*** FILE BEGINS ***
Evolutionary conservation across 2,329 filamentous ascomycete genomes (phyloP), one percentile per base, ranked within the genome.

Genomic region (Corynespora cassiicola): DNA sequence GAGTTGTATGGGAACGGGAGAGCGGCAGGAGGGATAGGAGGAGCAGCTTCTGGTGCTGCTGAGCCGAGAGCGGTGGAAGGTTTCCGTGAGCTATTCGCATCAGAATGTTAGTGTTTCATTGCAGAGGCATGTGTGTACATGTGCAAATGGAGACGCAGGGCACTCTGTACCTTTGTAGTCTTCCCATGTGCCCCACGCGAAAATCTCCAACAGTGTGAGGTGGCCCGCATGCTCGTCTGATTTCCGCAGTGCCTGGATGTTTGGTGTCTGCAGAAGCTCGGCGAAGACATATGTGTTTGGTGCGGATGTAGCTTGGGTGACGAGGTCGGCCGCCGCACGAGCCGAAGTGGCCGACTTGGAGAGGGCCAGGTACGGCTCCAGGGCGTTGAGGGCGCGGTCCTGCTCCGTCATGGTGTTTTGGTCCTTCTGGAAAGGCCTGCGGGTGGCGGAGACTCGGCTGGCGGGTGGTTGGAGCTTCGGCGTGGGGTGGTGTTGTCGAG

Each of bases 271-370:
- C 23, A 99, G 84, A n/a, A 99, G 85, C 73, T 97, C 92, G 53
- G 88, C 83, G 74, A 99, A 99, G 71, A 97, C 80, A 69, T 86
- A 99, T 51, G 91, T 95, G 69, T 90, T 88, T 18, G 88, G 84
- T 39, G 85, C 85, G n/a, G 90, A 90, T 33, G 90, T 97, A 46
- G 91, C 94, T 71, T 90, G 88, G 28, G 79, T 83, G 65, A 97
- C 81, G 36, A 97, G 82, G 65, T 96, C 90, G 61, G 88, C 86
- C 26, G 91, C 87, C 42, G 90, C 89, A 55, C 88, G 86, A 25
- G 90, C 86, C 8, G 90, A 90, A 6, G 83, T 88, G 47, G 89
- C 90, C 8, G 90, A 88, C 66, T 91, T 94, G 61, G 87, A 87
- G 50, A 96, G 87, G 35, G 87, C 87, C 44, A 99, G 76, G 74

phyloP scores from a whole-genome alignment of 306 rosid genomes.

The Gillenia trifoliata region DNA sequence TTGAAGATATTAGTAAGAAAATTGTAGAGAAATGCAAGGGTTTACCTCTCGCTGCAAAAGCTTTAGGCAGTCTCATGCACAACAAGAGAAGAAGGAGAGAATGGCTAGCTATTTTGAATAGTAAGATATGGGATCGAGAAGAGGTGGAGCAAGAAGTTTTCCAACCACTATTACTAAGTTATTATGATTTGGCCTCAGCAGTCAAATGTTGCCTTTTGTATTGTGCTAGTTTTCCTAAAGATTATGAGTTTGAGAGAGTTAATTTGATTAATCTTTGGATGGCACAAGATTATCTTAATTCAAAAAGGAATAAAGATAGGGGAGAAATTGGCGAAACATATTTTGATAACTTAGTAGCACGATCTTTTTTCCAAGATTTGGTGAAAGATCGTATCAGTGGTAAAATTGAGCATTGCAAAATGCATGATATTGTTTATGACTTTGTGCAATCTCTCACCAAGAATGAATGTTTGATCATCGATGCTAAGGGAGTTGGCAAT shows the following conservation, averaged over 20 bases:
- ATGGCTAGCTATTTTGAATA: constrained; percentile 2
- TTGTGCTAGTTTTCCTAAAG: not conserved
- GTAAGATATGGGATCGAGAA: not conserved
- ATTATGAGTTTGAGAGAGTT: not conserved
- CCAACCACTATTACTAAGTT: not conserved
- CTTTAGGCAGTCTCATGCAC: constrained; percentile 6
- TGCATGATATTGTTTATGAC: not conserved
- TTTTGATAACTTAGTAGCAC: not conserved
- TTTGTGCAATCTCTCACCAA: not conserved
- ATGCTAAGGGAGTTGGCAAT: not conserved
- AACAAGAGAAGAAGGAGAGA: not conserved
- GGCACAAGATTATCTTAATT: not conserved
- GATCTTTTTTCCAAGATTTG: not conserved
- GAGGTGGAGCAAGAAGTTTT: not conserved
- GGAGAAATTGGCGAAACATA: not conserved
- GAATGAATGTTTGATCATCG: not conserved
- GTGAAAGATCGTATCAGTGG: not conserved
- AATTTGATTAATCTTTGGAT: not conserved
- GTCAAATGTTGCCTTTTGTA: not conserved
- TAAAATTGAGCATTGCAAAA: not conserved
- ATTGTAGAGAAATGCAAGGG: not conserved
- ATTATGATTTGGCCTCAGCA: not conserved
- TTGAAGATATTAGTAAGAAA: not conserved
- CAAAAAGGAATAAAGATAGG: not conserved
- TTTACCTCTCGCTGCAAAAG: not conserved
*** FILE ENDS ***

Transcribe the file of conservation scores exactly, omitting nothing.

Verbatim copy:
Evolutionary conservation across 2,329 filamentous ascomycete genomes (phyloP), one percentile per base, ranked within the genome.

Genomic region (Corynespora cassiicola): DNA sequence GAGTTGTATGGGAACGGGAGAGCGGCAGGAGGGATAGGAGGAGCAGCTTCTGGTGCTGCTGAGCCGAGAGCGGTGGAAGGTTTCCGTGAGCTATTCGCATCAGAATGTTAGTGTTTCATTGCAGAGGCATGTGTGTACATGTGCAAATGGAGACGCAGGGCACTCTGTACCTTTGTAGTCTTCCCATGTGCCCCACGCGAAAATCTCCAACAGTGTGAGGTGGCCCGCATGCTCGTCTGATTTCCGCAGTGCCTGGATGTTTGGTGTCTGCAGAAGCTCGGCGAAGACATATGTGTTTGGTGCGGATGTAGCTTGGGTGACGAGGTCGGCCGCCGCACGAGCCGAAGTGGCCGACTTGGAGAGGGCCAGGTACGGCTCCAGGGCGTTGAGGGCGCGGTCCTGCTCCGTCATGGTGTTTTGGTCCTTCTGGAAAGGCCTGCGGGTGGCGGAGACTCGGCTGGCGGGTGGTTGGAGCTTCGGCGTGGGGTGGTGTTGTCGAG

Each of bases 271-370:
- C 23, A 99, G 84, A n/a, A 99, G 85, C 73, T 97, C 92, G 53
- G 88, C 83, G 74, A 99, A 99, G 71, A 97, C 80, A 69, T 86
- A 99, T 51, G 91, T 95, G 69, T 90, T 88, T 18, G 88, G 84
- T 39, G 85, C 85, G n/a, G 90, A 90, T 33, G 90, T 97, A 46
- G 91, C 94, T 71, T 90, G 88, G 28, G 79, T 83, G 65, A 97
- C 81, G 36, A 97, G 82, G 65, T 96, C 90, G 61, G 88, C 86
- C 26, G 91, C 87, C 42, G 90, C 89, A 55, C 88, G 86, A 25
- G 90, C 86, C 8, G 90, A 90, A 6, G 83, T 88, G 47, G 89
- C 90, C 8, G 90, A 88, C 66, T 91, T 94, G 61, G 87, A 87
- G 50, A 96, G 87, G 35, G 87, C 87, C 44, A 99, G 76, G 74

phyloP scores from a whole-genome alignment of 306 rosid genomes.

The Gillenia trifoliata region DNA sequence TTGAAGATATTAGTAAGAAAATTGTAGAGAAATGCAAGGGTTTACCTCTCGCTGCAAAAGCTTTAGGCAGTCTCATGCACAACAAGAGAAGAAGGAGAGAATGGCTAGCTATTTTGAATAGTAAGATATGGGATCGAGAAGAGGTGGAGCAAGAAGTTTTCCAACCACTATTACTAAGTTATTATGATTTGGCCTCAGCAGTCAAATGTTGCCTTTTGTATTGTGCTAGTTTTCCTAAAGATTATGAGTTTGAGAGAGTTAATTTGATTAATCTTTGGATGGCACAAGATTATCTTAATTCAAAAAGGAATAAAGATAGGGGAGAAATTGGCGAAACATATTTTGATAACTTAGTAGCACGATCTTTTTTCCAAGATTTGGTGAAAGATCGTATCAGTGGTAAAATTGAGCATTGCAAAATGCATGATATTGTTTATGACTTTGTGCAATCTCTCACCAAGAATGAATGTTTGATCATCGATGCTAAGGGAGTTGGCAAT shows the following conservation, averaged over 20 bases:
- ATGGCTAGCTATTTTGAATA: constrained; percentile 2
- TTGTGCTAGTTTTCCTAAAG: not conserved
- GTAAGATATGGGATCGAGAA: not conserved
- ATTATGAGTTTGAGAGAGTT: not conserved
- CCAACCACTATTACTAAGTT: not conserved
- CTTTAGGCAGTCTCATGCAC: constrained; percentile 6
- TGCATGATATTGTTTATGAC: not conserved
- TTTTGATAACTTAGTAGCAC: not conserved
- TTTGTGCAATCTCTCACCAA: not conserved
- ATGCTAAGGGAGTTGGCAAT: not conserved
- AACAAGAGAAGAAGGAGAGA: not conserved
- GGCACAAGATTATCTTAATT: not conserved
- GATCTTTTTTCCAAGATTTG: not conserved
- GAGGTGGAGCAAGAAGTTTT: not conserved
- GGAGAAATTGGCGAAACATA: not conserved
- GAATGAATGTTTGATCATCG: not conserved
- GTGAAAGATCGTATCAGTGG: not conserved
- AATTTGATTAATCTTTGGAT: not conserved
- GTCAAATGTTGCCTTTTGTA: not conserved
- TAAAATTGAGCATTGCAAAA: not conserved
- ATTGTAGAGAAATGCAAGGG: not conserved
- ATTATGATTTGGCCTCAGCA: not conserved
- TTGAAGATATTAGTAAGAAA: not conserved
- CAAAAAGGAATAAAGATAGG: not conserved
- TTTACCTCTCGCTGCAAAAG: not conserved